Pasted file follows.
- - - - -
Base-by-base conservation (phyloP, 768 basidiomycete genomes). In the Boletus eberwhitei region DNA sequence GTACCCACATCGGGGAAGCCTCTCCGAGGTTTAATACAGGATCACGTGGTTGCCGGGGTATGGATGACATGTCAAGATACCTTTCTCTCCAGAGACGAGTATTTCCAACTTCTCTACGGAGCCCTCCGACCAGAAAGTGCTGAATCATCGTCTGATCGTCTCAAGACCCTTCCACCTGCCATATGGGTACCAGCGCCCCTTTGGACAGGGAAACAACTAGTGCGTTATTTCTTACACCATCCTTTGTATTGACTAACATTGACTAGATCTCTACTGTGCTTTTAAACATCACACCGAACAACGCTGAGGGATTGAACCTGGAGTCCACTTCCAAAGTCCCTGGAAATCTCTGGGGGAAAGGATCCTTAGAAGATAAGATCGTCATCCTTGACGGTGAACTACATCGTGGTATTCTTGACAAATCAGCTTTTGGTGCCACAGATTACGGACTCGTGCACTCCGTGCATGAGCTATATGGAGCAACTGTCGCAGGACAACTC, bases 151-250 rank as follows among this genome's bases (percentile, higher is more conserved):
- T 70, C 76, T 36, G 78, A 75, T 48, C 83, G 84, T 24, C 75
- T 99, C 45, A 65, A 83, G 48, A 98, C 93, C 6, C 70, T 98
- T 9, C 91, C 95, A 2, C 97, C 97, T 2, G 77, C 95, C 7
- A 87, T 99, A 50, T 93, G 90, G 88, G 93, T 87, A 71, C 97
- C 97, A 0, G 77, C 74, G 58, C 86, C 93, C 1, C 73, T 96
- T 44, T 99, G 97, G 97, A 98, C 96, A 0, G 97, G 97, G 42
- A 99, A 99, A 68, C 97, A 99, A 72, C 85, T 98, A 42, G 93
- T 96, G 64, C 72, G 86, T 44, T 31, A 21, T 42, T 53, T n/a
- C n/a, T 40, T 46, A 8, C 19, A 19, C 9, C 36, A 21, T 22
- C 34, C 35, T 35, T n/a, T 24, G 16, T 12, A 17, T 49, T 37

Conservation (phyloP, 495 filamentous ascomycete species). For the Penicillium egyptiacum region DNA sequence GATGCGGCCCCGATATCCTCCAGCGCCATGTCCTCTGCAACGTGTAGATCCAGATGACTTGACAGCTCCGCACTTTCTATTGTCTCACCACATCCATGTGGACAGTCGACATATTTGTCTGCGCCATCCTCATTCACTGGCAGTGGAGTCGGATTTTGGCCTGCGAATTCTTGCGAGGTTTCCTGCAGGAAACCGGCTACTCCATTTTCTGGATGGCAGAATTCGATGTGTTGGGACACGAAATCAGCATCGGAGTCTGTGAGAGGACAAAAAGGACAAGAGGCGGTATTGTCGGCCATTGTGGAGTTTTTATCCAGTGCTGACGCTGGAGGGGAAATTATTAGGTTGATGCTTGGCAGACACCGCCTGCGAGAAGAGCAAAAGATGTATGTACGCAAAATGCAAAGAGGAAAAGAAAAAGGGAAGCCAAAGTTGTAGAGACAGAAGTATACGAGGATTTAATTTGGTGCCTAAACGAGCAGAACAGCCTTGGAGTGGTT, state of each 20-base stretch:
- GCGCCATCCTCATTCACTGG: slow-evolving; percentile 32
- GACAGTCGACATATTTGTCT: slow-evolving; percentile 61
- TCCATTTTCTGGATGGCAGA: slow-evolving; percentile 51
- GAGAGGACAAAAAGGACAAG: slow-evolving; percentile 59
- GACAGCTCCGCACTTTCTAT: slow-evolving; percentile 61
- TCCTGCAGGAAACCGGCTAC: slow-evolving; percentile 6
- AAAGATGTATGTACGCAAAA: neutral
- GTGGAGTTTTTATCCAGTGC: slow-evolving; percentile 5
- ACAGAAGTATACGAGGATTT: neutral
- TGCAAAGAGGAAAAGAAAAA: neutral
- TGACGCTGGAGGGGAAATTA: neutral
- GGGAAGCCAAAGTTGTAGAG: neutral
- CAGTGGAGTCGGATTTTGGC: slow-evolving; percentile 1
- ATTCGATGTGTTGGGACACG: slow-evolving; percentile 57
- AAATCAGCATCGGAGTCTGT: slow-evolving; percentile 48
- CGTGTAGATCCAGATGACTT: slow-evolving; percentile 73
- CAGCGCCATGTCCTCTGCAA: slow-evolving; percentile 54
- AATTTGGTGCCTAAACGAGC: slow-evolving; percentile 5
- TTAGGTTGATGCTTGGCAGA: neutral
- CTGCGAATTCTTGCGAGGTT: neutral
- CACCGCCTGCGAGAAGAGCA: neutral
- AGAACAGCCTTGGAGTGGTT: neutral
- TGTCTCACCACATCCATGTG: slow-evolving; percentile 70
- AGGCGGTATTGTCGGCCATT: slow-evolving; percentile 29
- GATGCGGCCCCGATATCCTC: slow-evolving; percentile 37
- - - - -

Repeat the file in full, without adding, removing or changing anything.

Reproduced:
Base-by-base conservation (phyloP, 768 basidiomycete genomes). In the Boletus eberwhitei region DNA sequence GTACCCACATCGGGGAAGCCTCTCCGAGGTTTAATACAGGATCACGTGGTTGCCGGGGTATGGATGACATGTCAAGATACCTTTCTCTCCAGAGACGAGTATTTCCAACTTCTCTACGGAGCCCTCCGACCAGAAAGTGCTGAATCATCGTCTGATCGTCTCAAGACCCTTCCACCTGCCATATGGGTACCAGCGCCCCTTTGGACAGGGAAACAACTAGTGCGTTATTTCTTACACCATCCTTTGTATTGACTAACATTGACTAGATCTCTACTGTGCTTTTAAACATCACACCGAACAACGCTGAGGGATTGAACCTGGAGTCCACTTCCAAAGTCCCTGGAAATCTCTGGGGGAAAGGATCCTTAGAAGATAAGATCGTCATCCTTGACGGTGAACTACATCGTGGTATTCTTGACAAATCAGCTTTTGGTGCCACAGATTACGGACTCGTGCACTCCGTGCATGAGCTATATGGAGCAACTGTCGCAGGACAACTC, bases 151-250 rank as follows among this genome's bases (percentile, higher is more conserved):
- T 70, C 76, T 36, G 78, A 75, T 48, C 83, G 84, T 24, C 75
- T 99, C 45, A 65, A 83, G 48, A 98, C 93, C 6, C 70, T 98
- T 9, C 91, C 95, A 2, C 97, C 97, T 2, G 77, C 95, C 7
- A 87, T 99, A 50, T 93, G 90, G 88, G 93, T 87, A 71, C 97
- C 97, A 0, G 77, C 74, G 58, C 86, C 93, C 1, C 73, T 96
- T 44, T 99, G 97, G 97, A 98, C 96, A 0, G 97, G 97, G 42
- A 99, A 99, A 68, C 97, A 99, A 72, C 85, T 98, A 42, G 93
- T 96, G 64, C 72, G 86, T 44, T 31, A 21, T 42, T 53, T n/a
- C n/a, T 40, T 46, A 8, C 19, A 19, C 9, C 36, A 21, T 22
- C 34, C 35, T 35, T n/a, T 24, G 16, T 12, A 17, T 49, T 37

Conservation (phyloP, 495 filamentous ascomycete species). For the Penicillium egyptiacum region DNA sequence GATGCGGCCCCGATATCCTCCAGCGCCATGTCCTCTGCAACGTGTAGATCCAGATGACTTGACAGCTCCGCACTTTCTATTGTCTCACCACATCCATGTGGACAGTCGACATATTTGTCTGCGCCATCCTCATTCACTGGCAGTGGAGTCGGATTTTGGCCTGCGAATTCTTGCGAGGTTTCCTGCAGGAAACCGGCTACTCCATTTTCTGGATGGCAGAATTCGATGTGTTGGGACACGAAATCAGCATCGGAGTCTGTGAGAGGACAAAAAGGACAAGAGGCGGTATTGTCGGCCATTGTGGAGTTTTTATCCAGTGCTGACGCTGGAGGGGAAATTATTAGGTTGATGCTTGGCAGACACCGCCTGCGAGAAGAGCAAAAGATGTATGTACGCAAAATGCAAAGAGGAAAAGAAAAAGGGAAGCCAAAGTTGTAGAGACAGAAGTATACGAGGATTTAATTTGGTGCCTAAACGAGCAGAACAGCCTTGGAGTGGTT, state of each 20-base stretch:
- GCGCCATCCTCATTCACTGG: slow-evolving; percentile 32
- GACAGTCGACATATTTGTCT: slow-evolving; percentile 61
- TCCATTTTCTGGATGGCAGA: slow-evolving; percentile 51
- GAGAGGACAAAAAGGACAAG: slow-evolving; percentile 59
- GACAGCTCCGCACTTTCTAT: slow-evolving; percentile 61
- TCCTGCAGGAAACCGGCTAC: slow-evolving; percentile 6
- AAAGATGTATGTACGCAAAA: neutral
- GTGGAGTTTTTATCCAGTGC: slow-evolving; percentile 5
- ACAGAAGTATACGAGGATTT: neutral
- TGCAAAGAGGAAAAGAAAAA: neutral
- TGACGCTGGAGGGGAAATTA: neutral
- GGGAAGCCAAAGTTGTAGAG: neutral
- CAGTGGAGTCGGATTTTGGC: slow-evolving; percentile 1
- ATTCGATGTGTTGGGACACG: slow-evolving; percentile 57
- AAATCAGCATCGGAGTCTGT: slow-evolving; percentile 48
- CGTGTAGATCCAGATGACTT: slow-evolving; percentile 73
- CAGCGCCATGTCCTCTGCAA: slow-evolving; percentile 54
- AATTTGGTGCCTAAACGAGC: slow-evolving; percentile 5
- TTAGGTTGATGCTTGGCAGA: neutral
- CTGCGAATTCTTGCGAGGTT: neutral
- CACCGCCTGCGAGAAGAGCA: neutral
- AGAACAGCCTTGGAGTGGTT: neutral
- TGTCTCACCACATCCATGTG: slow-evolving; percentile 70
- AGGCGGTATTGTCGGCCATT: slow-evolving; percentile 29
- GATGCGGCCCCGATATCCTC: slow-evolving; percentile 37